I want to start this blog with some of my personal notes before jumping on the book.
- Below is the notebook with examples of 1-dimensional, 2-dimensional and 3-dimensional array using numpy.
2. What is a norm?
A norm is a measure of distance and have three properties
- All distances are positive
- ||v|| >= 0
- Distances multiply with scalar multiplication
- ||av|| = |a|.||v||
- If I travel from A to B then B to C that is at least as far as going from A to C
- || v + w || =< ||v|| + ||w||
- Also referred as triangular inequality
L1 Norm – Also called as Manhattan Distance, is sum of all the real absolute distances.
L2 Norm (Euclidean Norm) – It’s the default norm. It is the shortest between the 2 points irrespective of the dimensions.
L-infinity norm : The L∞ norm is the largest absolute value of any entry in the vector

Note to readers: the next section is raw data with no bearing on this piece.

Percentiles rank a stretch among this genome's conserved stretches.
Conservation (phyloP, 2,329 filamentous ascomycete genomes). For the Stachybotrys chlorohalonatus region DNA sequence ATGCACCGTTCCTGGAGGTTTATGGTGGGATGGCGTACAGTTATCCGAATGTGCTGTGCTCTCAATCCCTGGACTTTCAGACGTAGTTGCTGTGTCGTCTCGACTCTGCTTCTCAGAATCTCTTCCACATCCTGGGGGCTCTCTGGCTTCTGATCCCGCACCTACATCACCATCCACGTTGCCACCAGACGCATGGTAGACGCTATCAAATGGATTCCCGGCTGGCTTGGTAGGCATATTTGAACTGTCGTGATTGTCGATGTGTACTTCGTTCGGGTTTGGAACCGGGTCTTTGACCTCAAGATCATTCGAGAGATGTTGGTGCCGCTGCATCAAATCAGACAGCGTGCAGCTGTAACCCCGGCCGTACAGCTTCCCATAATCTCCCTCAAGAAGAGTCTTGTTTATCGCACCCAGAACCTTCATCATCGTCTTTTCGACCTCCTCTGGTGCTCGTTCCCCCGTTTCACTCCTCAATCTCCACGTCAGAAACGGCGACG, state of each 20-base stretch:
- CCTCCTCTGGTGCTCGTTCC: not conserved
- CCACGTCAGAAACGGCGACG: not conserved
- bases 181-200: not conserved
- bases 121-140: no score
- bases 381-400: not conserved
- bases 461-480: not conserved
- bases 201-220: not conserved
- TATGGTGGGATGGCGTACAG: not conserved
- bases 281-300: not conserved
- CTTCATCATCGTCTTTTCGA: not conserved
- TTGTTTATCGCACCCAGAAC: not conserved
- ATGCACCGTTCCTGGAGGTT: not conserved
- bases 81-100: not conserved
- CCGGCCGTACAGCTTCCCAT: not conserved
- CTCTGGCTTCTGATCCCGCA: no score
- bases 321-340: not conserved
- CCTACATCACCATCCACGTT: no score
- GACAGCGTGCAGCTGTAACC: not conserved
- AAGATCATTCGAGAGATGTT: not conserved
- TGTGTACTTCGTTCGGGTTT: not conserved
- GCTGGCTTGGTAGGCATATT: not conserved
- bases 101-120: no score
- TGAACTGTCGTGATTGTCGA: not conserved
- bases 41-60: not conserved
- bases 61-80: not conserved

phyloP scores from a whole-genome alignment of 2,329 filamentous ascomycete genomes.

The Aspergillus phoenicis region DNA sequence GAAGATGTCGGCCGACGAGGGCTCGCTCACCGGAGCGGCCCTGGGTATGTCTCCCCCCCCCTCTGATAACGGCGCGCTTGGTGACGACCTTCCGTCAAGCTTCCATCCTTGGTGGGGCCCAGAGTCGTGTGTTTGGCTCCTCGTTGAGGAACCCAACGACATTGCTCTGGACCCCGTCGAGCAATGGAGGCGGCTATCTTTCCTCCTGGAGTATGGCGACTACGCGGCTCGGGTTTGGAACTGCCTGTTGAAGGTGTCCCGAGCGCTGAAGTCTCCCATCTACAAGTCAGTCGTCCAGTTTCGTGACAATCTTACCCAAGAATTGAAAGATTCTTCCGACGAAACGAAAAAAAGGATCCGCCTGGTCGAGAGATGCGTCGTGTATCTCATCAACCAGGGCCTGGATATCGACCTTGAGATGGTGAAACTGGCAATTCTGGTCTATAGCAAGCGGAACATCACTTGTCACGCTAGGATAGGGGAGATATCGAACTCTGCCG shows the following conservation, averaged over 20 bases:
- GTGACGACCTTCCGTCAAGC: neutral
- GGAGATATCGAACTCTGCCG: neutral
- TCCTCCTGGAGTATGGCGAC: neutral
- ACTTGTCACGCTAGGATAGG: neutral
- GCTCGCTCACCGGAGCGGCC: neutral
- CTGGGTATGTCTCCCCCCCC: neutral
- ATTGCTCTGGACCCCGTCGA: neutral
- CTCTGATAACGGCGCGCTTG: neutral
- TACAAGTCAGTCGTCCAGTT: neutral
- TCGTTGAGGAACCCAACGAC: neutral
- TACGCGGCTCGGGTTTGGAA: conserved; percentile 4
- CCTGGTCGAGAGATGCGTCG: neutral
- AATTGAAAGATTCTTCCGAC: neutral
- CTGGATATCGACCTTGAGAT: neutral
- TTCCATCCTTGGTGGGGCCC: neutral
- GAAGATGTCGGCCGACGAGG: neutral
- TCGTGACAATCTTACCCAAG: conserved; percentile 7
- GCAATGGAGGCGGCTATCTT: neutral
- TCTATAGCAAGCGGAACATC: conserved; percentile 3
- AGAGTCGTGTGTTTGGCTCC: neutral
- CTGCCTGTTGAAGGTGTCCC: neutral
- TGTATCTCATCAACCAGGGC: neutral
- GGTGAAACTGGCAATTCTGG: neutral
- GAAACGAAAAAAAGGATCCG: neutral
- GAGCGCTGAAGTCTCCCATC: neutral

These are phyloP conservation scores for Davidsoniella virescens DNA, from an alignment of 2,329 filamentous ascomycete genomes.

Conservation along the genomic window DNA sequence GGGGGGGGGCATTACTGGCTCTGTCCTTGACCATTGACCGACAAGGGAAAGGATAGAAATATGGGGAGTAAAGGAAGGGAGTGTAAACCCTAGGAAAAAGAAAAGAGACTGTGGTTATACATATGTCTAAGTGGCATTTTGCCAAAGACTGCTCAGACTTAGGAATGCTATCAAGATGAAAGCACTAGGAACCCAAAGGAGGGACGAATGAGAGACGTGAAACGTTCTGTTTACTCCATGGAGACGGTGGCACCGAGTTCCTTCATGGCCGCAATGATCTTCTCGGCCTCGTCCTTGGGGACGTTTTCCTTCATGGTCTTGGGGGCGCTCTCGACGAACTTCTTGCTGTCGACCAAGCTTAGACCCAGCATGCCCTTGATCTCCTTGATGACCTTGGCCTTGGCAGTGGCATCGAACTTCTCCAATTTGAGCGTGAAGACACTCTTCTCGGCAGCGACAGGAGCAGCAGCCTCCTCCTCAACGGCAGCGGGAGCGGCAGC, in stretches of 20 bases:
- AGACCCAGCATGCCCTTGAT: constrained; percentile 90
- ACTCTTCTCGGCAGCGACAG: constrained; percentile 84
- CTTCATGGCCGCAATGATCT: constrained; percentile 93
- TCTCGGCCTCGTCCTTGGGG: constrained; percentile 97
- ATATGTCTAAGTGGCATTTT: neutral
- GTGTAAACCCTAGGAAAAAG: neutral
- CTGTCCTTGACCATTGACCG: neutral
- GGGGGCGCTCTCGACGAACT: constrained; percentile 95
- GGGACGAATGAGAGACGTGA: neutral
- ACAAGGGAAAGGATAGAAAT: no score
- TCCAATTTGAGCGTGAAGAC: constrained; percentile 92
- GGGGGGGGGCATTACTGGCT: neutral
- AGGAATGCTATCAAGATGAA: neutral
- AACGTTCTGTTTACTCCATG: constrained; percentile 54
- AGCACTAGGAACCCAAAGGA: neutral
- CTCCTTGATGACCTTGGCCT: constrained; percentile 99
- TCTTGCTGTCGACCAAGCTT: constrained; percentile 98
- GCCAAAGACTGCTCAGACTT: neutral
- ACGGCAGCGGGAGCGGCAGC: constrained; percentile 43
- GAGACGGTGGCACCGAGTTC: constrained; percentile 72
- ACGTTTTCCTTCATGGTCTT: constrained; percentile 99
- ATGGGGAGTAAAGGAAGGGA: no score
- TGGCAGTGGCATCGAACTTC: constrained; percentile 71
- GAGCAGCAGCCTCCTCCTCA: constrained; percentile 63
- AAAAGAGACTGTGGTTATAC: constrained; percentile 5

3. Given a vector lets calculate the L0, L1, L2 and L∞ for it.
4. Calculate the norm using numpy
Now lets jump to Chapter-4 of the fastai book –
- What is the difference between NumPy Array and PyTorch Tensors?
NumPy does not support using GPU or calculating Gradients which are both critical for deep learning.
PyTorch Tensor can live on the GPU in which case their computation will be optimized for the GPU and can run faster. In addition, PyTorch can automatically calculate derivates.
2. Demo of NumPy array and PyTorch tensor
4. Under the Hood: Training a Digit Classifier
The notebook has the step by step approach taken to classify the mnist (handwritten digits) images without using deep learning.
I am off to write the part-II of the notes :). The second part of the blog will include Stochastic Gradient Descent (SGD), Calculating Gradient, Learning Rate, MNIST loss function and mini-batches. Stay tuned!